Delicious! Salmon Mizore-ni (Salmon with Grated Daikon Radish) + about store-bought Dashi Stock

Salmon Mizore-ni (Salmon with grated daikon radish) – a little bit of soy

Even though I do not like cold weather, I have a few things to look forward to in winter, such as Riccaldo Banfi long boots, Cue grey wool coat, Hot Cocoa, Hojicha Latte, mulled wine etc…

And… (It maybe sounds a bit funny but!), Daikon Radish is one of them.

You might see Daikon Radish throughout the year, but Daikon in winter is much sweeter. I enjoy it raw, in soup, simmered, stir-fried… in any form really! I love its juiciness, freshness, sweetness, crunchiness…, I just love everything about daikon.

In today’s recipe, my daikon is “grated”. After pan-frying salmon, I simmer it in the grated daikon sauce. Fatty & flavoursome salmon cooked in sweet & fresh daikon radish melting in Japanese Dashi stock. It sounds very Japanese hey? Yes, it is very Japanese and is very delicious!

This dish is called “Mizore-ni”. “Mizore” means “Sleet” and “Ni” means “simmered” in Japanese. Grated daikon looks like sleet, therefore, dishes using it is are called so.

I think it is quite a pretty name…

As it is really delicious I want many people to cook this recipe (or any of my Japanese recipes really), I would just like to talk about Japanese Dashi Stock here a bit.

You might feel a bit foreign about Dashi Stock, which I definitely think is one of the key ingredients in Japanese cooking. I introduced my Awase Dashi recipe here. It would be wonderful if you are keen to make it. But, if not, please do not hesitate to use store-bought dashi stock powder. I use it really really often! I even use it as a substitute for chicken and vegetable stock when I cook non-Japanese food.

If you are sensitive about food additives, go for “additive-free” ” All Natural” (無添加)or “MSG free” (化学調味料不使用).

They are available at any Asian/Japanese supermarkets.

If you are happy to go for something super good but a bit pricey, this is the brand I like ( https://usa.kayanoya.com/ ). I am not actually sure if you can find it in Australia… but if you see this brand, go ahead!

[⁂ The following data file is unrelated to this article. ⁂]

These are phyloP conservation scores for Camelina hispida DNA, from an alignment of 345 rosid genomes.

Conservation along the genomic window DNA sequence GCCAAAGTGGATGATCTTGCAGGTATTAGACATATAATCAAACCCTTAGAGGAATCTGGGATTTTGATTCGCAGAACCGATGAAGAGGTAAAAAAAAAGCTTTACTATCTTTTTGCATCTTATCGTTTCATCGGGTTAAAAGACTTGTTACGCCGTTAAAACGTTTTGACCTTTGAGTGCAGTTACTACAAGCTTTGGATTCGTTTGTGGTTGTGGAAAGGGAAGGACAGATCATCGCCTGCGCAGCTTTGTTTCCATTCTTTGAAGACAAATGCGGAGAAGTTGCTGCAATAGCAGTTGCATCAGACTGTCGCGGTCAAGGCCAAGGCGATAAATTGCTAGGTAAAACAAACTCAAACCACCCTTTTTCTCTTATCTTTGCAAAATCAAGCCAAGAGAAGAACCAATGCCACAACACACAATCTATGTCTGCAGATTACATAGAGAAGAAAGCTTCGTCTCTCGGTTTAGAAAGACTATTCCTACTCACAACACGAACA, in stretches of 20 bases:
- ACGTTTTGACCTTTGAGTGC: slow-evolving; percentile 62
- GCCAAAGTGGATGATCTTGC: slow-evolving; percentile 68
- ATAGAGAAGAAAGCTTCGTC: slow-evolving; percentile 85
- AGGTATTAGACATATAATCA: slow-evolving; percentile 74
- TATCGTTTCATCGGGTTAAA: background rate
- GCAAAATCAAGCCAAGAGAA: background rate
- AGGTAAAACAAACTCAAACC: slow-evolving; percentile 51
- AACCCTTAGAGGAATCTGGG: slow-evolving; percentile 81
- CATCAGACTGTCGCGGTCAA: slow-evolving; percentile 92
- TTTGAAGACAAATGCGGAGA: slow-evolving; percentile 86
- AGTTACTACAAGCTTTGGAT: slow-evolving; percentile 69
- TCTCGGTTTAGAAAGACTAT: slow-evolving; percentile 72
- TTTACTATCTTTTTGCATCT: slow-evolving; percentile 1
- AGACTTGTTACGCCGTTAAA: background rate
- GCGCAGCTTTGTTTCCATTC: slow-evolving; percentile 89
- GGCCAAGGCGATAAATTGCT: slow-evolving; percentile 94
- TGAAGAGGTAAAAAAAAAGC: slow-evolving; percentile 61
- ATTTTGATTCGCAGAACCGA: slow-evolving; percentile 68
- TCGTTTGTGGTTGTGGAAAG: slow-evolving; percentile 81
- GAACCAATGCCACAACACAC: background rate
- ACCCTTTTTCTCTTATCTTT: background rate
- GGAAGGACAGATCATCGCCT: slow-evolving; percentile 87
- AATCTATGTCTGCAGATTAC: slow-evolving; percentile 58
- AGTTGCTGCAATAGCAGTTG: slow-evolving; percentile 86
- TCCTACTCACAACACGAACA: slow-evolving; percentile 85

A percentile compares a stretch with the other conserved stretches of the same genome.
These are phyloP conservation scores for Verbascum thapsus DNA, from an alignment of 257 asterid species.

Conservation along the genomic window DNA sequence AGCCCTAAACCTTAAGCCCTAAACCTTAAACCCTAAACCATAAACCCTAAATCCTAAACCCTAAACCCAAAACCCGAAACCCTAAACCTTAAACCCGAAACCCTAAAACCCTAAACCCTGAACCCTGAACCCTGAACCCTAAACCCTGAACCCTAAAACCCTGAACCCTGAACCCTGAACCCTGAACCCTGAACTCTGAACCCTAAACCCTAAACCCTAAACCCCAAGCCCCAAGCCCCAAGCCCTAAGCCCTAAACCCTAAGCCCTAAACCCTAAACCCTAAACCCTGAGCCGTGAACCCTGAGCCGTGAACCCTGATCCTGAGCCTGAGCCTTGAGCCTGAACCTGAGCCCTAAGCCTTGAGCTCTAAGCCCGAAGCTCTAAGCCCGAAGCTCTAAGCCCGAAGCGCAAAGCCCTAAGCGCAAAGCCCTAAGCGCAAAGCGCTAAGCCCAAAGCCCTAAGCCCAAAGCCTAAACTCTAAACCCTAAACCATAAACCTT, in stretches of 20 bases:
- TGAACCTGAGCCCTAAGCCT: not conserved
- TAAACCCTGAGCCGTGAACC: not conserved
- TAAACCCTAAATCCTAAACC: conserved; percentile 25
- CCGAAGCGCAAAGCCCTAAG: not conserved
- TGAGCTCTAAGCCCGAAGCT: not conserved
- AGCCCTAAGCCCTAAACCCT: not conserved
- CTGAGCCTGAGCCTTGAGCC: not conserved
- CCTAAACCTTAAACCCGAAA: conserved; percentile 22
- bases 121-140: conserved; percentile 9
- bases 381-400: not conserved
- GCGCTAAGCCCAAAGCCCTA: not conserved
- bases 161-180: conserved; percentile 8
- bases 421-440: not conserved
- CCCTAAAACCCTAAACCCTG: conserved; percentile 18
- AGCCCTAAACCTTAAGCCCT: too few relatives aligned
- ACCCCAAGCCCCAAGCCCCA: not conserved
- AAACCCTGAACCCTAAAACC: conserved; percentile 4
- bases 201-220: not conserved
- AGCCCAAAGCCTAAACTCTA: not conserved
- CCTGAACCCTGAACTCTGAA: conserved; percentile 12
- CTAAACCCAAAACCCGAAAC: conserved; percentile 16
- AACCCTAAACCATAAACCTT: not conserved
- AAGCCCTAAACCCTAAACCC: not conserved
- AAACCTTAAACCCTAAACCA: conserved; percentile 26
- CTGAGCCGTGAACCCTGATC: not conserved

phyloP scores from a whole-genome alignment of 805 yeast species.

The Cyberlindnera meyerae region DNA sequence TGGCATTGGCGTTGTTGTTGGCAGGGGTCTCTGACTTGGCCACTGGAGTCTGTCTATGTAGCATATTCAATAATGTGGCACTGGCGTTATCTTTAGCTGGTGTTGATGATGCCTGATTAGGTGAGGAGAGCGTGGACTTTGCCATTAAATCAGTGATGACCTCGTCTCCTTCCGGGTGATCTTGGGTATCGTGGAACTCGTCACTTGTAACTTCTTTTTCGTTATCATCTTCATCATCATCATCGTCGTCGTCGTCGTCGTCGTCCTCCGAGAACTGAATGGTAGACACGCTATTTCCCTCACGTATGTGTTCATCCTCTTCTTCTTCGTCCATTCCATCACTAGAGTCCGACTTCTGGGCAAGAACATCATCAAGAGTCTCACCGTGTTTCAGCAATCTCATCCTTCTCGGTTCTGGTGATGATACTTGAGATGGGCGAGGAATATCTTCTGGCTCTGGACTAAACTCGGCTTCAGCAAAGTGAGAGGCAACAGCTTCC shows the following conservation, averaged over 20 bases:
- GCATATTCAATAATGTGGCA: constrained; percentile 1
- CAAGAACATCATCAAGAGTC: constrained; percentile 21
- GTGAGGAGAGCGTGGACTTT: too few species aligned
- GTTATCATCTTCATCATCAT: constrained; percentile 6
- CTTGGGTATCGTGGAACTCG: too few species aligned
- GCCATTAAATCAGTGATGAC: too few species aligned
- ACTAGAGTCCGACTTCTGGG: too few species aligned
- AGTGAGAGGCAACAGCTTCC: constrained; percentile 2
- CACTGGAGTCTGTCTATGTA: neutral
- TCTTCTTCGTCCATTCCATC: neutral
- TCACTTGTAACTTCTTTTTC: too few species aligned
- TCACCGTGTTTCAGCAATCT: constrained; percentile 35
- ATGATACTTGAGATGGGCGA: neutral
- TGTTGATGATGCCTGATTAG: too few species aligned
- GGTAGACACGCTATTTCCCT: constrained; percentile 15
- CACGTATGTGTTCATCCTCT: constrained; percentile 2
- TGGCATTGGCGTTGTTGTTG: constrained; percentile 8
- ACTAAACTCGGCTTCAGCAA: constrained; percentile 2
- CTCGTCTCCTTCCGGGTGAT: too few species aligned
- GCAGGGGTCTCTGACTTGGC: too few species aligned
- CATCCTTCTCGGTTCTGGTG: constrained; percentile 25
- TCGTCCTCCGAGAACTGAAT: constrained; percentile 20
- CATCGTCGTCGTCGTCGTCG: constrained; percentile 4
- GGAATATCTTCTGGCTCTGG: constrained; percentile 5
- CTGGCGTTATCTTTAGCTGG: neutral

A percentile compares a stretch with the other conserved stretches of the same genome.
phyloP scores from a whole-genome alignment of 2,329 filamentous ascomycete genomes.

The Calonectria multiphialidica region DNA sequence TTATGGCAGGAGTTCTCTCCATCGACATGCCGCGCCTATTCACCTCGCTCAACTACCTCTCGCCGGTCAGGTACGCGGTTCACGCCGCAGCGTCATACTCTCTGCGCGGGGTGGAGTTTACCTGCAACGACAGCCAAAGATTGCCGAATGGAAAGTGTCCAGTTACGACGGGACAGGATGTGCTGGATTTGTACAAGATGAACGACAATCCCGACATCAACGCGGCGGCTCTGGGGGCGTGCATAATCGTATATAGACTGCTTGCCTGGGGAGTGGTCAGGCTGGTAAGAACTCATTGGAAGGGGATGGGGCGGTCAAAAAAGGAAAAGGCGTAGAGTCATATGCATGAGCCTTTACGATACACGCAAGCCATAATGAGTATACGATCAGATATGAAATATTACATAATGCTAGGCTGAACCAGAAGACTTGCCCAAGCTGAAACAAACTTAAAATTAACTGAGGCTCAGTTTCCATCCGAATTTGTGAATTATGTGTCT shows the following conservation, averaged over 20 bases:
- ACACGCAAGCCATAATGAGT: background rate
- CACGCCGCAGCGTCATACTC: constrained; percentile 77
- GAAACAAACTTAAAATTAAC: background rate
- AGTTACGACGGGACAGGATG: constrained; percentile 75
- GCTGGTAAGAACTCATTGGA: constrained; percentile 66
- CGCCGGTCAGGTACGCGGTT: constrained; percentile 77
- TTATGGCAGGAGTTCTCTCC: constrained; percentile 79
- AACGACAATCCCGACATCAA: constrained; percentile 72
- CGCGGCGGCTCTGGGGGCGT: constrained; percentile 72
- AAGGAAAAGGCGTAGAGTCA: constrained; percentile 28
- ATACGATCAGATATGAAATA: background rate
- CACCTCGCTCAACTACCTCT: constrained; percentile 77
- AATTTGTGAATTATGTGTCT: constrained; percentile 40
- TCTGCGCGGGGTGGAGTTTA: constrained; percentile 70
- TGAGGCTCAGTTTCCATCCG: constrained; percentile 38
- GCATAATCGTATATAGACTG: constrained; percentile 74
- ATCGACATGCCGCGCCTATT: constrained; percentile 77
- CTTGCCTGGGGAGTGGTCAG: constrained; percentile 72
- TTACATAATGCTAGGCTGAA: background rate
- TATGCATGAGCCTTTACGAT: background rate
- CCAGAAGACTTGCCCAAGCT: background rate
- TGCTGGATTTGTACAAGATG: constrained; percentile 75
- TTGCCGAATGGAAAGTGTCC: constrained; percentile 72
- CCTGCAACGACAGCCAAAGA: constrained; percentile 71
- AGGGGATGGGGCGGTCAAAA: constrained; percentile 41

Hope this information encourages you to cook this recipe – Salmon Mizore-ni. I guarantee it is delicious!

Ingredients (Serving for 2)

For Salmon

2 fillets of Salmon (about 350g - 380g in total) - skin off and cut into 3cm cubes

2 pinches of Sea Salt

1 Teaspoon of Plain Flour (or your choice of your flour)

For "Mizore" Daikon Sauce

300g Daikon Radish - grated

100ml Dashi Stock (or 100ml Water + 1/2 Teaspoon of Japanese Dashi Powder)

1 Tablespoon of Cooking Sake

1 Teaspoon of Soy Sauce

Chopped Spring Onions as a garnish
Method: 

1. Sprinkle sea salt over salmon fillets and wrap the salmon with paper towel. Leave it for about 20 minutes. This is a good method to remove excess water from the salmon, which contains the fishy smell. 

2. Heat a frying-pan with 1 teaspoon of cooking oil (not included in the ingredients' list above). Coat the salmon with plain flour. Pan-fry the salmon until both sides becomes nicely browned.  

3. Remove the salmon from the frying pan. Wipe and remove the excess oil from the frying pan. Add grated daikon (including the liquid), dashi stock, cooking sake and soy sauce into the same frying pan. Bring it to the boil. 

4. Once it is boiled, reduce the heat to medium/low and add the salmon into the sauce. Simmer it for about 1 minute. Plate the salmon with the grated daikon sauce. Top with chopped spring onion to serve.  

Advertisements

Gluten Free! Lupin Chicken Katsu

2018-08-04_14.59.24

This is my first Japanese recipe using my new super food – Lupin Flakes!

I use Australian sweet Lupin Flakes as the crumb in a well-known Japanese dish – Chicken Katsu  (Did you know that Katsu is from the English ‘Cutlet’ or the French ‘ Cotelette’?).

In this recipe, the Lupin crumbs are as crispy as Panko, and for a bonus, this Chicken Katsu is now gluten free as well as suitable for low carb diet.

As Lupin Flakes are slightly sweet (as it is a legume), I do not think that you need to make a separate sauce to go with this Chicken Katsu.

Try this recipe if you are on a gluten free or low carb diet, or just want try something new in a traditional Japanese cooking. Hope you like it 🙂

Ingredients (Serving for 2):

1 free range Chicken Breast

1 teaspoon of Dark Sugar

2 pinch of Sea Salt

Sea Salt and Black Pepper for seasoning

1 tablespoon of Corn flour (or your choice of gluten free flour)

1 Egg

1/2 cup of Lupin Flakes

Oil for Shallow-Frying

Method:

Preparation for Chicken Breast

  1. Firstly make chicken breast thinner and flatter. Lay the chicken breast flat . Slice lengthways down the middle to halfway through. From the bottom of the cut, slice out towards the side and fold out the flaps you have created, like a book, door or butterfly (whatever you want to call it). Cut it into half to make 2 even pieces.
  2. Rub dark sugar and 2 pinches of sea salt into the chicken breasts. Cover them with a plastic wrap and leave them for about 20 minutes (This method is to neutrilise of the smell of chicken, as well as to make the chicken breast moist).
  3. Pat-dry the chicken breasts with kitchen paper towels and season with sea salt and black pepper.

Crumbing

  1. Tip corn flour (or your choice of flour) onto a plate, beat an egg in a shallow bowl and tip lupin flakes onto a plate.
  2. Firstly coat the chicken breasts with the flour and shake the excess flour off. Secondly dip the chicken into the beaten egg. And then, press the chicken into the lupin flakes.

Shallow-Frying

  1. Heat oil to 180 °C in a large frying pan. Place the crumbed chicken breasts into the oil and cook for 2-3 minutes on each side or until they are cooked and become golden and crispy.
  2. Remove them from the oil and drain excess oil on a wire rack or kitchen paper towels.

Plating

Slice the chicken katsu into stripes and serve while hot.